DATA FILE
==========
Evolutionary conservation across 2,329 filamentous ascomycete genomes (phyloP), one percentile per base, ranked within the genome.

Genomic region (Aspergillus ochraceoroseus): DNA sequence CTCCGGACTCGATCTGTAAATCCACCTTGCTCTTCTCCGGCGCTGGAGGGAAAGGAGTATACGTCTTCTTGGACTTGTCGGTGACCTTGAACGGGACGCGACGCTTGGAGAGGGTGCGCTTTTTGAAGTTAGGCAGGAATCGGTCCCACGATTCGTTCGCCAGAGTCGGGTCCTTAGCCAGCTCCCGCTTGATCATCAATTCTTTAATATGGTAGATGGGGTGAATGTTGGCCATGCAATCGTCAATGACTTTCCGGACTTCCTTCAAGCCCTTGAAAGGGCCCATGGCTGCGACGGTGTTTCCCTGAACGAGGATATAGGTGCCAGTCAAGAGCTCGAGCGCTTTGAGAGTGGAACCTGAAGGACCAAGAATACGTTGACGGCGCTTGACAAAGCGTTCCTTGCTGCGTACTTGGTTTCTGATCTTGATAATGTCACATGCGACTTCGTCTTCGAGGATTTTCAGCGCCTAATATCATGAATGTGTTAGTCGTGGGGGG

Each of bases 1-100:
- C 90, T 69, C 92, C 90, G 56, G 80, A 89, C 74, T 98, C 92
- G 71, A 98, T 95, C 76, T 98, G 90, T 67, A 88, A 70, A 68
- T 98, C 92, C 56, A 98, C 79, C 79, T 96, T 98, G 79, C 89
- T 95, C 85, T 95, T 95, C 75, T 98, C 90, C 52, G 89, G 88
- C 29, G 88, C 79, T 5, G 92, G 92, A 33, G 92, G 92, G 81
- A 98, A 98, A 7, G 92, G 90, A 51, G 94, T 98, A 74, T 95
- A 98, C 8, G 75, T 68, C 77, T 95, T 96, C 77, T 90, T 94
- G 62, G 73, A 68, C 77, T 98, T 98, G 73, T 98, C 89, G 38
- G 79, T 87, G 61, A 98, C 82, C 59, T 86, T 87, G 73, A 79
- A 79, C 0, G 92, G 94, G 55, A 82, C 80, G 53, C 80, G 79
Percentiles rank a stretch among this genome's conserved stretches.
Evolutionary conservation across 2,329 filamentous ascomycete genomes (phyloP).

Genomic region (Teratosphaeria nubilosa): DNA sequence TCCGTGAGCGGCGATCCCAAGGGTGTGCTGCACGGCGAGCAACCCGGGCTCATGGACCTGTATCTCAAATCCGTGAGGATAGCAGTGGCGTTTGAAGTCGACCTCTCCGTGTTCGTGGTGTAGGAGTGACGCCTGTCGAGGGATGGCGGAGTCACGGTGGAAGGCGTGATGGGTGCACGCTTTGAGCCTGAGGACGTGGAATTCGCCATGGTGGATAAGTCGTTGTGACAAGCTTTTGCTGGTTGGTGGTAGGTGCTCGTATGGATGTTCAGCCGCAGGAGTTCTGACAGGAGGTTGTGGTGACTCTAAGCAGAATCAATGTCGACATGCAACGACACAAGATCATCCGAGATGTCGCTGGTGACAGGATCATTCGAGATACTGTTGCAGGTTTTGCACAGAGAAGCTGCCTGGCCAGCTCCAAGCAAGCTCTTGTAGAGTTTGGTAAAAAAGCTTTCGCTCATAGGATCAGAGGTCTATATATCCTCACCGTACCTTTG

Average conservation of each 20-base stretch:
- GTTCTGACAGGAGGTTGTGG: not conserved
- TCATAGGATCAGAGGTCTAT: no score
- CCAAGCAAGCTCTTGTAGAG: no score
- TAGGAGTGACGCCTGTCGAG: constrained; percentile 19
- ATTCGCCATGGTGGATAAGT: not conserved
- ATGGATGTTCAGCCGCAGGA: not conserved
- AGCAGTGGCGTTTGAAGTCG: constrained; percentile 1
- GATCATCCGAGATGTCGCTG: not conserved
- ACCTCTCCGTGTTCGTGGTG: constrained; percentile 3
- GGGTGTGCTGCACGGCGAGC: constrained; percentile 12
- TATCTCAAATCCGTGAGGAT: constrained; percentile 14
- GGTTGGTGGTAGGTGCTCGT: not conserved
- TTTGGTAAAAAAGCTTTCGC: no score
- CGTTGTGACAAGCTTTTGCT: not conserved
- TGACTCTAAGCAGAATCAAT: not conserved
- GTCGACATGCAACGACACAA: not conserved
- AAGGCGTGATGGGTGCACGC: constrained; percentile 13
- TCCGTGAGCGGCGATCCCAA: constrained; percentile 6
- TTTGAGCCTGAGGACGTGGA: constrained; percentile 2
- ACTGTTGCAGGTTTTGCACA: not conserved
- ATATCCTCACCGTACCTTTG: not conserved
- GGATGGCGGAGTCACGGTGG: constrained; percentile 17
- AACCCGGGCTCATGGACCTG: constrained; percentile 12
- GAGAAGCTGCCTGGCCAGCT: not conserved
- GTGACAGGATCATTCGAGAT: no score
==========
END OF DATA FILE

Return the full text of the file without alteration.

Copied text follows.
Evolutionary conservation across 2,329 filamentous ascomycete genomes (phyloP), one percentile per base, ranked within the genome.

Genomic region (Aspergillus ochraceoroseus): DNA sequence CTCCGGACTCGATCTGTAAATCCACCTTGCTCTTCTCCGGCGCTGGAGGGAAAGGAGTATACGTCTTCTTGGACTTGTCGGTGACCTTGAACGGGACGCGACGCTTGGAGAGGGTGCGCTTTTTGAAGTTAGGCAGGAATCGGTCCCACGATTCGTTCGCCAGAGTCGGGTCCTTAGCCAGCTCCCGCTTGATCATCAATTCTTTAATATGGTAGATGGGGTGAATGTTGGCCATGCAATCGTCAATGACTTTCCGGACTTCCTTCAAGCCCTTGAAAGGGCCCATGGCTGCGACGGTGTTTCCCTGAACGAGGATATAGGTGCCAGTCAAGAGCTCGAGCGCTTTGAGAGTGGAACCTGAAGGACCAAGAATACGTTGACGGCGCTTGACAAAGCGTTCCTTGCTGCGTACTTGGTTTCTGATCTTGATAATGTCACATGCGACTTCGTCTTCGAGGATTTTCAGCGCCTAATATCATGAATGTGTTAGTCGTGGGGGG

Each of bases 1-100:
- C 90, T 69, C 92, C 90, G 56, G 80, A 89, C 74, T 98, C 92
- G 71, A 98, T 95, C 76, T 98, G 90, T 67, A 88, A 70, A 68
- T 98, C 92, C 56, A 98, C 79, C 79, T 96, T 98, G 79, C 89
- T 95, C 85, T 95, T 95, C 75, T 98, C 90, C 52, G 89, G 88
- C 29, G 88, C 79, T 5, G 92, G 92, A 33, G 92, G 92, G 81
- A 98, A 98, A 7, G 92, G 90, A 51, G 94, T 98, A 74, T 95
- A 98, C 8, G 75, T 68, C 77, T 95, T 96, C 77, T 90, T 94
- G 62, G 73, A 68, C 77, T 98, T 98, G 73, T 98, C 89, G 38
- G 79, T 87, G 61, A 98, C 82, C 59, T 86, T 87, G 73, A 79
- A 79, C 0, G 92, G 94, G 55, A 82, C 80, G 53, C 80, G 79
Percentiles rank a stretch among this genome's conserved stretches.
Evolutionary conservation across 2,329 filamentous ascomycete genomes (phyloP).

Genomic region (Teratosphaeria nubilosa): DNA sequence TCCGTGAGCGGCGATCCCAAGGGTGTGCTGCACGGCGAGCAACCCGGGCTCATGGACCTGTATCTCAAATCCGTGAGGATAGCAGTGGCGTTTGAAGTCGACCTCTCCGTGTTCGTGGTGTAGGAGTGACGCCTGTCGAGGGATGGCGGAGTCACGGTGGAAGGCGTGATGGGTGCACGCTTTGAGCCTGAGGACGTGGAATTCGCCATGGTGGATAAGTCGTTGTGACAAGCTTTTGCTGGTTGGTGGTAGGTGCTCGTATGGATGTTCAGCCGCAGGAGTTCTGACAGGAGGTTGTGGTGACTCTAAGCAGAATCAATGTCGACATGCAACGACACAAGATCATCCGAGATGTCGCTGGTGACAGGATCATTCGAGATACTGTTGCAGGTTTTGCACAGAGAAGCTGCCTGGCCAGCTCCAAGCAAGCTCTTGTAGAGTTTGGTAAAAAAGCTTTCGCTCATAGGATCAGAGGTCTATATATCCTCACCGTACCTTTG

Average conservation of each 20-base stretch:
- GTTCTGACAGGAGGTTGTGG: not conserved
- TCATAGGATCAGAGGTCTAT: no score
- CCAAGCAAGCTCTTGTAGAG: no score
- TAGGAGTGACGCCTGTCGAG: constrained; percentile 19
- ATTCGCCATGGTGGATAAGT: not conserved
- ATGGATGTTCAGCCGCAGGA: not conserved
- AGCAGTGGCGTTTGAAGTCG: constrained; percentile 1
- GATCATCCGAGATGTCGCTG: not conserved
- ACCTCTCCGTGTTCGTGGTG: constrained; percentile 3
- GGGTGTGCTGCACGGCGAGC: constrained; percentile 12
- TATCTCAAATCCGTGAGGAT: constrained; percentile 14
- GGTTGGTGGTAGGTGCTCGT: not conserved
- TTTGGTAAAAAAGCTTTCGC: no score
- CGTTGTGACAAGCTTTTGCT: not conserved
- TGACTCTAAGCAGAATCAAT: not conserved
- GTCGACATGCAACGACACAA: not conserved
- AAGGCGTGATGGGTGCACGC: constrained; percentile 13
- TCCGTGAGCGGCGATCCCAA: constrained; percentile 6
- TTTGAGCCTGAGGACGTGGA: constrained; percentile 2
- ACTGTTGCAGGTTTTGCACA: not conserved
- ATATCCTCACCGTACCTTTG: not conserved
- GGATGGCGGAGTCACGGTGG: constrained; percentile 17
- AACCCGGGCTCATGGACCTG: constrained; percentile 12
- GAGAAGCTGCCTGGCCAGCT: not conserved
- GTGACAGGATCATTCGAGAT: no score